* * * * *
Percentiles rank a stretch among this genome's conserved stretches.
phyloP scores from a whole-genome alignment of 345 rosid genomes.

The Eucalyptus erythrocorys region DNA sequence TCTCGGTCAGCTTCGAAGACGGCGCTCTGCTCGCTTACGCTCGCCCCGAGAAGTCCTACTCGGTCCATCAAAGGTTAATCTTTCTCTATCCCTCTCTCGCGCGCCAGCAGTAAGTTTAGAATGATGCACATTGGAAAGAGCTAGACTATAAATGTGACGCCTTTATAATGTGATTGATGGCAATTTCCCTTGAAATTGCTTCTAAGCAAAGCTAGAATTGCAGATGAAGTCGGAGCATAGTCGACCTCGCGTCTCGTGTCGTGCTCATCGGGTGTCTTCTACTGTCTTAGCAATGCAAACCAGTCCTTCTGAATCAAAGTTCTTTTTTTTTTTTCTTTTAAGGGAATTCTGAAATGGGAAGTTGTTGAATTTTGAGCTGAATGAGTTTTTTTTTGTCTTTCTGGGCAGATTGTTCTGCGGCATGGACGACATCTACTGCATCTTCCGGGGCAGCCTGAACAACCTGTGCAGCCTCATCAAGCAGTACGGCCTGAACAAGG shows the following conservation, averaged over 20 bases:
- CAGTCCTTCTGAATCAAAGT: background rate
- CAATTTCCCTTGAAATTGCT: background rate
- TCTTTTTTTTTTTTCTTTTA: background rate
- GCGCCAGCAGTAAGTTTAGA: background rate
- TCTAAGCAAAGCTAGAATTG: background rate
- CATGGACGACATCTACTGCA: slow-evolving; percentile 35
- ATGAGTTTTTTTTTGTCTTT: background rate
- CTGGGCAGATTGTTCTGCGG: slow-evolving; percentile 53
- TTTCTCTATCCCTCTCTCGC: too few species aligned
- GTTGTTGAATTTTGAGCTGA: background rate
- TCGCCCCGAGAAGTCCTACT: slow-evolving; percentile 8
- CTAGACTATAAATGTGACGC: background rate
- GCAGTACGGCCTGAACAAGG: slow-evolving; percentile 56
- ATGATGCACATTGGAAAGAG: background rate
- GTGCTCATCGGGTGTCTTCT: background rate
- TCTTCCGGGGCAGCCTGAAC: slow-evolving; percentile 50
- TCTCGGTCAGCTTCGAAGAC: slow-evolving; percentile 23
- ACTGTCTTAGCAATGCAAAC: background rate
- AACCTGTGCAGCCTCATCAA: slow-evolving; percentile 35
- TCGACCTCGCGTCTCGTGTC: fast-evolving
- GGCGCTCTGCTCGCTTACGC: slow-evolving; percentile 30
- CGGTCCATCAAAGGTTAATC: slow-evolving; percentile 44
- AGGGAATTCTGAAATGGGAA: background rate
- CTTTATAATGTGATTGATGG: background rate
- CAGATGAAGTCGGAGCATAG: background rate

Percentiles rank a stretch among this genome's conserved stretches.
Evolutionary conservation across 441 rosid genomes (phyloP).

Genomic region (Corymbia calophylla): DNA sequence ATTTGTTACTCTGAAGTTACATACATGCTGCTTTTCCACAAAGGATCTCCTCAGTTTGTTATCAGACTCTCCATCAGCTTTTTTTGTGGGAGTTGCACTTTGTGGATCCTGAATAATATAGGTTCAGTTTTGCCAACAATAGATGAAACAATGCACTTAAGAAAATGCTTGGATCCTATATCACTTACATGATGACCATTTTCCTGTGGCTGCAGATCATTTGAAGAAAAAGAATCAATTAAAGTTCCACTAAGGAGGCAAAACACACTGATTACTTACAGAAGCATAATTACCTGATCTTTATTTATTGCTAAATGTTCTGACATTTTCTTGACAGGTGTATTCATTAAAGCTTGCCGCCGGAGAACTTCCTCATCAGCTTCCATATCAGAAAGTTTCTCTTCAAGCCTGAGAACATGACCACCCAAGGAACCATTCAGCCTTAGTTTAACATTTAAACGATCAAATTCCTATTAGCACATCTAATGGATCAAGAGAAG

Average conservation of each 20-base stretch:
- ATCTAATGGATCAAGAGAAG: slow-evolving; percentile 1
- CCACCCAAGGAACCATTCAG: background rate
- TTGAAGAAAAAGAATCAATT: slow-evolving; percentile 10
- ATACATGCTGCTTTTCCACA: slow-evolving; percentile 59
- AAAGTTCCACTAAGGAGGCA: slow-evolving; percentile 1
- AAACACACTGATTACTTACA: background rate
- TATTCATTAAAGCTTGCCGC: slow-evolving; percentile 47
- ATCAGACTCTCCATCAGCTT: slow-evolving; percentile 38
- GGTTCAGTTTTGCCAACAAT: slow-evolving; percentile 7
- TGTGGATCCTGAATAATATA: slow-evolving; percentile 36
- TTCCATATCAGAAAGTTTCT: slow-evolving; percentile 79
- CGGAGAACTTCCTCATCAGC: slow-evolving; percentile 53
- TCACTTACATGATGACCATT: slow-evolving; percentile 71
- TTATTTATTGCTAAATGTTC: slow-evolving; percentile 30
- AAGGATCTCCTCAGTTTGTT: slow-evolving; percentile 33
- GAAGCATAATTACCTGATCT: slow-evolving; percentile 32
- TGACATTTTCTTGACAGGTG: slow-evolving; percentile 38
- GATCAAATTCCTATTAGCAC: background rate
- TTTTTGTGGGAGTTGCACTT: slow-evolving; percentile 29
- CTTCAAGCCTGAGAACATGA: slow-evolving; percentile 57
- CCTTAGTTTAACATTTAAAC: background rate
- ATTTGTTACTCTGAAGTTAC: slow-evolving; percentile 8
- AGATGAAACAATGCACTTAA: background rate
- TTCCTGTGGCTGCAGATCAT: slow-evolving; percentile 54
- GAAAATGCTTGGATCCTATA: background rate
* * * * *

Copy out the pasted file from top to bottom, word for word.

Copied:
Percentiles rank a stretch among this genome's conserved stretches.
phyloP scores from a whole-genome alignment of 345 rosid genomes.

The Eucalyptus erythrocorys region DNA sequence TCTCGGTCAGCTTCGAAGACGGCGCTCTGCTCGCTTACGCTCGCCCCGAGAAGTCCTACTCGGTCCATCAAAGGTTAATCTTTCTCTATCCCTCTCTCGCGCGCCAGCAGTAAGTTTAGAATGATGCACATTGGAAAGAGCTAGACTATAAATGTGACGCCTTTATAATGTGATTGATGGCAATTTCCCTTGAAATTGCTTCTAAGCAAAGCTAGAATTGCAGATGAAGTCGGAGCATAGTCGACCTCGCGTCTCGTGTCGTGCTCATCGGGTGTCTTCTACTGTCTTAGCAATGCAAACCAGTCCTTCTGAATCAAAGTTCTTTTTTTTTTTTCTTTTAAGGGAATTCTGAAATGGGAAGTTGTTGAATTTTGAGCTGAATGAGTTTTTTTTTGTCTTTCTGGGCAGATTGTTCTGCGGCATGGACGACATCTACTGCATCTTCCGGGGCAGCCTGAACAACCTGTGCAGCCTCATCAAGCAGTACGGCCTGAACAAGG shows the following conservation, averaged over 20 bases:
- CAGTCCTTCTGAATCAAAGT: background rate
- CAATTTCCCTTGAAATTGCT: background rate
- TCTTTTTTTTTTTTCTTTTA: background rate
- GCGCCAGCAGTAAGTTTAGA: background rate
- TCTAAGCAAAGCTAGAATTG: background rate
- CATGGACGACATCTACTGCA: slow-evolving; percentile 35
- ATGAGTTTTTTTTTGTCTTT: background rate
- CTGGGCAGATTGTTCTGCGG: slow-evolving; percentile 53
- TTTCTCTATCCCTCTCTCGC: too few species aligned
- GTTGTTGAATTTTGAGCTGA: background rate
- TCGCCCCGAGAAGTCCTACT: slow-evolving; percentile 8
- CTAGACTATAAATGTGACGC: background rate
- GCAGTACGGCCTGAACAAGG: slow-evolving; percentile 56
- ATGATGCACATTGGAAAGAG: background rate
- GTGCTCATCGGGTGTCTTCT: background rate
- TCTTCCGGGGCAGCCTGAAC: slow-evolving; percentile 50
- TCTCGGTCAGCTTCGAAGAC: slow-evolving; percentile 23
- ACTGTCTTAGCAATGCAAAC: background rate
- AACCTGTGCAGCCTCATCAA: slow-evolving; percentile 35
- TCGACCTCGCGTCTCGTGTC: fast-evolving
- GGCGCTCTGCTCGCTTACGC: slow-evolving; percentile 30
- CGGTCCATCAAAGGTTAATC: slow-evolving; percentile 44
- AGGGAATTCTGAAATGGGAA: background rate
- CTTTATAATGTGATTGATGG: background rate
- CAGATGAAGTCGGAGCATAG: background rate

Percentiles rank a stretch among this genome's conserved stretches.
Evolutionary conservation across 441 rosid genomes (phyloP).

Genomic region (Corymbia calophylla): DNA sequence ATTTGTTACTCTGAAGTTACATACATGCTGCTTTTCCACAAAGGATCTCCTCAGTTTGTTATCAGACTCTCCATCAGCTTTTTTTGTGGGAGTTGCACTTTGTGGATCCTGAATAATATAGGTTCAGTTTTGCCAACAATAGATGAAACAATGCACTTAAGAAAATGCTTGGATCCTATATCACTTACATGATGACCATTTTCCTGTGGCTGCAGATCATTTGAAGAAAAAGAATCAATTAAAGTTCCACTAAGGAGGCAAAACACACTGATTACTTACAGAAGCATAATTACCTGATCTTTATTTATTGCTAAATGTTCTGACATTTTCTTGACAGGTGTATTCATTAAAGCTTGCCGCCGGAGAACTTCCTCATCAGCTTCCATATCAGAAAGTTTCTCTTCAAGCCTGAGAACATGACCACCCAAGGAACCATTCAGCCTTAGTTTAACATTTAAACGATCAAATTCCTATTAGCACATCTAATGGATCAAGAGAAG

Average conservation of each 20-base stretch:
- ATCTAATGGATCAAGAGAAG: slow-evolving; percentile 1
- CCACCCAAGGAACCATTCAG: background rate
- TTGAAGAAAAAGAATCAATT: slow-evolving; percentile 10
- ATACATGCTGCTTTTCCACA: slow-evolving; percentile 59
- AAAGTTCCACTAAGGAGGCA: slow-evolving; percentile 1
- AAACACACTGATTACTTACA: background rate
- TATTCATTAAAGCTTGCCGC: slow-evolving; percentile 47
- ATCAGACTCTCCATCAGCTT: slow-evolving; percentile 38
- GGTTCAGTTTTGCCAACAAT: slow-evolving; percentile 7
- TGTGGATCCTGAATAATATA: slow-evolving; percentile 36
- TTCCATATCAGAAAGTTTCT: slow-evolving; percentile 79
- CGGAGAACTTCCTCATCAGC: slow-evolving; percentile 53
- TCACTTACATGATGACCATT: slow-evolving; percentile 71
- TTATTTATTGCTAAATGTTC: slow-evolving; percentile 30
- AAGGATCTCCTCAGTTTGTT: slow-evolving; percentile 33
- GAAGCATAATTACCTGATCT: slow-evolving; percentile 32
- TGACATTTTCTTGACAGGTG: slow-evolving; percentile 38
- GATCAAATTCCTATTAGCAC: background rate
- TTTTTGTGGGAGTTGCACTT: slow-evolving; percentile 29
- CTTCAAGCCTGAGAACATGA: slow-evolving; percentile 57
- CCTTAGTTTAACATTTAAAC: background rate
- ATTTGTTACTCTGAAGTTAC: slow-evolving; percentile 8
- AGATGAAACAATGCACTTAA: background rate
- TTCCTGTGGCTGCAGATCAT: slow-evolving; percentile 54
- GAAAATGCTTGGATCCTATA: background rate